I originally trained in Aromatherapy and subsequently furthered my skills and expanded my experience with short courses learning Sports and Remedial Massage, Aromatherapy and Pregnancy and 3 courses in Aromatherapy and Ayurveda followed by Ayurveda Massage. There was specific focus during many of the courses on Lymphatic Drainage, which is part of a very effective lymphodema treatment recognised in hospitals internationally. I studied ‘End of Life’ care with Aromatherapy and then specifically in cancer palliative care. I studied further in Australia undertaking a diploma in Remedial Massage which involved Swedish Massage and specific courses in Visceral and Myofascial Release and this focus re-connected me with my initial connection to the subtler communications of the lymph and connective tissues of the body. I worked in one of the first wellness centres in the United Kingdom, which was directly attached to the Oncology Department of a major hospital. The importance of these holistic centres is now starting to be recognised here in Australia by some of the major hospitals. The centre I worked in ran many information sessions and talks given by doctors on how cancer treatments work and how we can all support each other for the holistic wellness of the patient. Every doctor who presented was very clear of our role as part of an integrative team, how our gentle massage could help with lymph flow, oxygen circulation and scar tissue as well as the benefits of alleviating stress which was showing clear signs in the research of complicating illness and disease in the body. The major focus was on function but the psychological benefits were becoming more and more known and accepted.
During two of the courses with recognised training facilities in the UK and Australia I was taught breast massage. They were part of the course and not the sole focus of the course, and we discussed how breasts are perceived – as part of the body for the sole use of sexual pleasure / abuse, feeding babies and to give shape to your clothes, ‘make me more attractive to boys/men’ etc. The focus in these training courses however was on the physiological benefits of massaging such a high-density lymphatic area as well as the psychological consequence of such a large area of the body being untouched during a full body massage… almost becoming a taboo area. It makes perfect sense.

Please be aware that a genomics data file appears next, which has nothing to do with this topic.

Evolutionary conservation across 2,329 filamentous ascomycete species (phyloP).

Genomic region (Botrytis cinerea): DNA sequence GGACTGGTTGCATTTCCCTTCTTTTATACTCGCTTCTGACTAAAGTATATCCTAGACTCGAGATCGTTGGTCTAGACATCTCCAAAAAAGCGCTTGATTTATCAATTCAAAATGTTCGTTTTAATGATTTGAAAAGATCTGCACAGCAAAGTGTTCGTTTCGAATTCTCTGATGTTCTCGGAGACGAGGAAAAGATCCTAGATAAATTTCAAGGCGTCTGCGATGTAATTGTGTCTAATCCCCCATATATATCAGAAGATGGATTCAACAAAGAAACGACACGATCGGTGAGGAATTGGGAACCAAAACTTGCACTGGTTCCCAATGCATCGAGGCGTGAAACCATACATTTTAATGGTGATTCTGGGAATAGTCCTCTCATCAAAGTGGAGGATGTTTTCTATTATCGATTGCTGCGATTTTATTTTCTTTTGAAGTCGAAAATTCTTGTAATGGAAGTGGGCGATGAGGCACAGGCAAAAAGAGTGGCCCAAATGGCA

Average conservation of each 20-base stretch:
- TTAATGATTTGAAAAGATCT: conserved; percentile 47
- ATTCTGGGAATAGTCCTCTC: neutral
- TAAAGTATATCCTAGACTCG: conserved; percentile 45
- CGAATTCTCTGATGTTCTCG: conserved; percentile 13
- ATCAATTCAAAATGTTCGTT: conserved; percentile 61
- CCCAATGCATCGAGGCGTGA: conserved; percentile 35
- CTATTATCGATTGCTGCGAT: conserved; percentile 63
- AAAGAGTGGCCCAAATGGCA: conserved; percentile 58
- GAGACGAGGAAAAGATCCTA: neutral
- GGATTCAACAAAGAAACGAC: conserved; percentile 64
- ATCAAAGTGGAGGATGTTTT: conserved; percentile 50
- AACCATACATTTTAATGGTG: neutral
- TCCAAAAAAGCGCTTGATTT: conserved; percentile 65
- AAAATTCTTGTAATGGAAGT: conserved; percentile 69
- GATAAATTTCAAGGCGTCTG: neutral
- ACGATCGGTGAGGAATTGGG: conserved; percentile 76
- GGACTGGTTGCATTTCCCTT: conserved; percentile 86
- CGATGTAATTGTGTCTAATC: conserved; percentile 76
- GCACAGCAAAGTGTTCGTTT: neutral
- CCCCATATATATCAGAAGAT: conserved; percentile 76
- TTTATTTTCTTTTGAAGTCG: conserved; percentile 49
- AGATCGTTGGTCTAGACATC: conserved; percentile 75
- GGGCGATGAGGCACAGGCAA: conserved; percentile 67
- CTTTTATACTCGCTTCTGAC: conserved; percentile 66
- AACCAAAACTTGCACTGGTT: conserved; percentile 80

My experience of breast massage
The first time I experienced training in ‘Breast Massage’ was in the UK on an Ayurvedic massage course. There were only women learning on this one and we were given the choice as to whether we did it or not, it was not compulsory. We talked about the importance of taking care with how we approached the massage and how it can be misunderstood. We were told to be aware that the massage could be misinterpreted as sexual and to avoid the nipple area at all cost – to be committed in your massage techniques and if you felt embarrassed, the recipients were likely to also feel embarrassed. There was a great deal of fear around it being openly offered as part of what we did… even though the premise for learning was so clearly physiological. All the women who received the massage swaps from other women agreed that the connection was more than just a physiological exercise and experience but none of us could say why. The training practice itself was very clinical, open plan style, towel etiquette was to avoid embarrassment. Many of us discussed if we would ever do it, there was a mixed response and the largest agreement was around the likelihood of others misinterpreting it as a sexual thing. There was unanimous agreement that no-one wanted to receive a breast massage from a man – whether we couldn’t get past the sexual association with the breast area or that we were not sure that they couldn’t, I don’t know. We had all received many aromatherapy and remedial massages from the men.
I did not do many breast massages, my reticence was clouded with all the fears we had been warned about on the course, but I was intrigued and men were far more open to being massaged and experimented on by me! What I found was important though, men craved the touch on their chests just the same, I understood the tissue and the lymphatic make-up yet there was the same tenderness and vulnerability that women had. As I write this I am reminded of seeing a woman in the clinic who had had a mastectomy and she was desperate for me to massage her scar tissue, to massage around her chest area where her breast had once been. She felt it was numb and could not connect to it being part of her body anymore. The connection that woman felt with her breast area after a couple of minutes of massaging the scar tissue has stayed with me to this day. Why do we talk about it as if it is something that is wrong?